Cerium Metal



Request Quote

Product Code Available Product Forms Request A Quote
CE-M-02 (2N) 99% Cerium Metal Request
CE-M-03 (3N) 99.9% Cerium Metal Request
CE-M-04 (4N) 99.99% Cerium Metal Request
CE-M-05 (5N) 99.999% Cerium Metal Request


Molecular Weight 140.12
Appearance Silvery
Melting Point 795 °C
Boiling Point 3360 °C
Density 6689kg/m3
Tensile Strength N/A
Thermal Conductivity 0.113/cm/K @ 298.2 K
Electronegativity 1.1 Paulings
Specific Heat 0.049 Cal/g/K @ 25 °C
Heat of Vaporization 95 K-cal/gm atom at 3426 °C
Heat of Fusion 2.12 Cal/gm mole

Health & Safety Info  |  MSDS / SDS

Signal Word Danger
Hazard Statements H228-H302-H312-H315-H319-H332-H335
Hazard Codes F, Xn
Risk Codes 11-20/21/22-36/37/38
Safety Statements 16-26-36/37/39
RTECS Number N/A
Transport Information UN 1333 4.1/PG 2
WGK Germany 3
Globally Harmonized System of Classification and Labelling (GHS) N/A

Chemical Identifiers

Formula Ce
CAS 7440-45-1
Pubchem CID 23974
MDL MFCD00010924
EC No. 231-154-9
Beilstein Registry No. N/A
InchI Identifier InChI=1S/Ce

Packaging Specifications

Typical bulk packaging includes palletized plastic 5 gallon/25 kg. pails, fiber and steel drums to 1 ton super sacks in full container (FCL) or truck load (T/L) quantities. Research and sample quantities and hygroscopic, oxidizing or other air sensitive materials may be packaged under argon or vacuum. Shipping documentation includes a Certificate of Analysis and Material Safety Data Sheet (MSDS). Solutions are packaged in polypropylene, plastic or glass jars up to palletized 440 gallon liquid totes.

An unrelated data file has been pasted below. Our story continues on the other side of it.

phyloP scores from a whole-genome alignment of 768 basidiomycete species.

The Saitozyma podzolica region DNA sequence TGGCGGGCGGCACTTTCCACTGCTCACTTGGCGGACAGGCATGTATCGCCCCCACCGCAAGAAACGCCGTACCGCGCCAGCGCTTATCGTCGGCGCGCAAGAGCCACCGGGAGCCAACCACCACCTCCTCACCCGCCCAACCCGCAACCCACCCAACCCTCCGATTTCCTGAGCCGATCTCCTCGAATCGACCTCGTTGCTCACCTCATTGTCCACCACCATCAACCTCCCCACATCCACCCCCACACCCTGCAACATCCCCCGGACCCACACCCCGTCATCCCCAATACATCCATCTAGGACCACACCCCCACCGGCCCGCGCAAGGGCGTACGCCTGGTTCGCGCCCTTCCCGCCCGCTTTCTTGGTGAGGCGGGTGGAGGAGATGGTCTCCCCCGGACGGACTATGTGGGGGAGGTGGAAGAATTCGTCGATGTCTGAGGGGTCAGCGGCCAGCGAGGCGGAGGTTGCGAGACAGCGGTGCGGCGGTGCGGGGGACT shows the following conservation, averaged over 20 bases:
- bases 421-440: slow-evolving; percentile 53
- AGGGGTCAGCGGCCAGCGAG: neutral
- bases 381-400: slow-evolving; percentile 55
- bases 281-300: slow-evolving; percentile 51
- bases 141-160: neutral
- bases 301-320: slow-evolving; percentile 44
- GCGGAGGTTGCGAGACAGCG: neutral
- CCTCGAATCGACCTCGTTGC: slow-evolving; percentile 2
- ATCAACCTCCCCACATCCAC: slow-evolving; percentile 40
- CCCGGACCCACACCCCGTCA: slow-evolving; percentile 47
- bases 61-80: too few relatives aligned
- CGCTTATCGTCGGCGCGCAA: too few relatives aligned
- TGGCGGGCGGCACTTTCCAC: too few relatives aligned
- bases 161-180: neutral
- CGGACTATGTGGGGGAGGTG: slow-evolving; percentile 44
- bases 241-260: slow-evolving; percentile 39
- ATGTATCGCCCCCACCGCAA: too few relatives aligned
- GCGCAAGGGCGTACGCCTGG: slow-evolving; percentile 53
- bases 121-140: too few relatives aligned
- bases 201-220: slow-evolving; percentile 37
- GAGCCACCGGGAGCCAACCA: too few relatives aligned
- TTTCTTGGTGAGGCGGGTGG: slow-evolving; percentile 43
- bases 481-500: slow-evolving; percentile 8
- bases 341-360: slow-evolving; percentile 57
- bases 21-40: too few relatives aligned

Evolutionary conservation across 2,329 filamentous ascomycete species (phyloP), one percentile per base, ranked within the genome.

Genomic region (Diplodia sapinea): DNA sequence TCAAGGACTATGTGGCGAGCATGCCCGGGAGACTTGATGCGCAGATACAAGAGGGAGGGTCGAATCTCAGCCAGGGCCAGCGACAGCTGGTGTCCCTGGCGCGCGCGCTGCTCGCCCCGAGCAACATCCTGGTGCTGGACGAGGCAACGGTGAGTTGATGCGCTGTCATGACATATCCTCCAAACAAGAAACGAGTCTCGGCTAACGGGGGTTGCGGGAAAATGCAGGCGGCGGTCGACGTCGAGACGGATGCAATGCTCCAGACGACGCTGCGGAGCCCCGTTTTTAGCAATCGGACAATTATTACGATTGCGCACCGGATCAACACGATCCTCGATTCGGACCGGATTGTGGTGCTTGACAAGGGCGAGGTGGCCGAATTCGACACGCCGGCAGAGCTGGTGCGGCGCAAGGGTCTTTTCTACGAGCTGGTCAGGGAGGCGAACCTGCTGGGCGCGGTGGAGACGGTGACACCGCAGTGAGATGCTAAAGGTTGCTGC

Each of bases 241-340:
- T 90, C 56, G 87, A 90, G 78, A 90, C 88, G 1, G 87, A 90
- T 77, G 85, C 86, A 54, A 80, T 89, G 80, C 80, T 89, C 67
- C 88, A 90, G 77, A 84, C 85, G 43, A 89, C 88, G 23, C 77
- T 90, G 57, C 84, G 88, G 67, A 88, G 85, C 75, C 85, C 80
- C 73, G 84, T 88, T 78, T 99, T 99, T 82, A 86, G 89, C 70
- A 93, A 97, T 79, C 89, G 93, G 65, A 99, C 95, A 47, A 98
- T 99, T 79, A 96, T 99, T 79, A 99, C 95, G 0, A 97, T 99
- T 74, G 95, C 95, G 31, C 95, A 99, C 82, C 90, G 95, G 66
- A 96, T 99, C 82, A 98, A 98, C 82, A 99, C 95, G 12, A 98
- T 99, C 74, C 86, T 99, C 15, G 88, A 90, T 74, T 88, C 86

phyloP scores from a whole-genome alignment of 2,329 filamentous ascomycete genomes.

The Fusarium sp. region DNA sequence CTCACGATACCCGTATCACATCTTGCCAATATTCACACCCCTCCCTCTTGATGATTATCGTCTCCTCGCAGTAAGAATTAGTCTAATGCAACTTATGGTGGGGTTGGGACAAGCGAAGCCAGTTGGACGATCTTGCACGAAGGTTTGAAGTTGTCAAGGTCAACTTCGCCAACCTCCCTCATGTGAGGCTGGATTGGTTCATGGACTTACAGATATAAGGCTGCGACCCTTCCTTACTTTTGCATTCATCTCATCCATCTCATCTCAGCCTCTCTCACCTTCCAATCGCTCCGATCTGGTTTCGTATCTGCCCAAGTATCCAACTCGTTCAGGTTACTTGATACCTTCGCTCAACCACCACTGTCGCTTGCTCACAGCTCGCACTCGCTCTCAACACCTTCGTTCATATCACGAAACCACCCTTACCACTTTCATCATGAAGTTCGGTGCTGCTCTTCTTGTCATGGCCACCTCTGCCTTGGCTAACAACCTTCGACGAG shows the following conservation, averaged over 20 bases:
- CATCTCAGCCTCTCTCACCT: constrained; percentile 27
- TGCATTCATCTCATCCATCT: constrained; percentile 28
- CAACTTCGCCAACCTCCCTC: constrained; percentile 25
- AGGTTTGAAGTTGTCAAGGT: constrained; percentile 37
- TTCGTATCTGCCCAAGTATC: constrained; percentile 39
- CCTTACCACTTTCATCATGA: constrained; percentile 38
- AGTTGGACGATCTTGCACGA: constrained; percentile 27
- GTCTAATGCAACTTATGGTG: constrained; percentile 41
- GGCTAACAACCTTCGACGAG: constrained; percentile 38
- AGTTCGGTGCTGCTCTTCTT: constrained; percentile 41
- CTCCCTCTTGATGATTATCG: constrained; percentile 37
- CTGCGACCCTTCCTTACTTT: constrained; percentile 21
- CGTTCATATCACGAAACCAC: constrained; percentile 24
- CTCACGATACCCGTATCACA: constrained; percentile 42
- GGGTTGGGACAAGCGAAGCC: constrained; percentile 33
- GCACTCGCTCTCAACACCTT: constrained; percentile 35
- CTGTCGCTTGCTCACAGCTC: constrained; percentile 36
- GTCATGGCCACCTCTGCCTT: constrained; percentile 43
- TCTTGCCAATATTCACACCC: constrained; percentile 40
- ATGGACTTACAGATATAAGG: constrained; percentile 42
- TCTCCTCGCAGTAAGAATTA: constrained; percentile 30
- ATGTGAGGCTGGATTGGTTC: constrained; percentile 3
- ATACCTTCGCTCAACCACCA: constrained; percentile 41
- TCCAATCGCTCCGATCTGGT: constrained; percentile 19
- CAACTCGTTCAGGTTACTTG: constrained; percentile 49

Related Products & Element Information

See more Cerium products. Cerium (atomic symbol: Ce, atomic number: 58) is a Block F, Group 3, Period 6 element with an atomic weight of 140.116. The number of electrons in each of cerium's shells is 2, 8, 18, 19, 9, 2 and its electron configuration is [Xe]4f2 6s2. Cerium Bohr ModelThe cerium atom has a radius of 182.5 pm and a Van der Waals radius of 235 pm. In its elemental form, cerium has a silvery white appearance. Cerium is the most abundant of the rare earth metals. It is characterized chemically by having two valence states, the +3 cerous and +4 ceric states. The ceric state is the only non-trivalent rare earth ion stable in aqueous solutions. Elemental CeriumIt is, therefore, strongly acidic and moderately toxic. It is also a strong oxidizer. The cerous state closely resembles the other trivalent rare earths. Cerium is found in the minerals allanite, bastnasite, hydroxylbastnasite, monazite, rhabdophane, synchysite and zircon. Cerium was discovered by Martin Heinrich Klaproth, Jöns Jakob Berzelius, and Wilh elm Hisinger in 1803 and first isolated by Carl Gustaf Mosander in 1839. The element was named after the asteroid Ceres.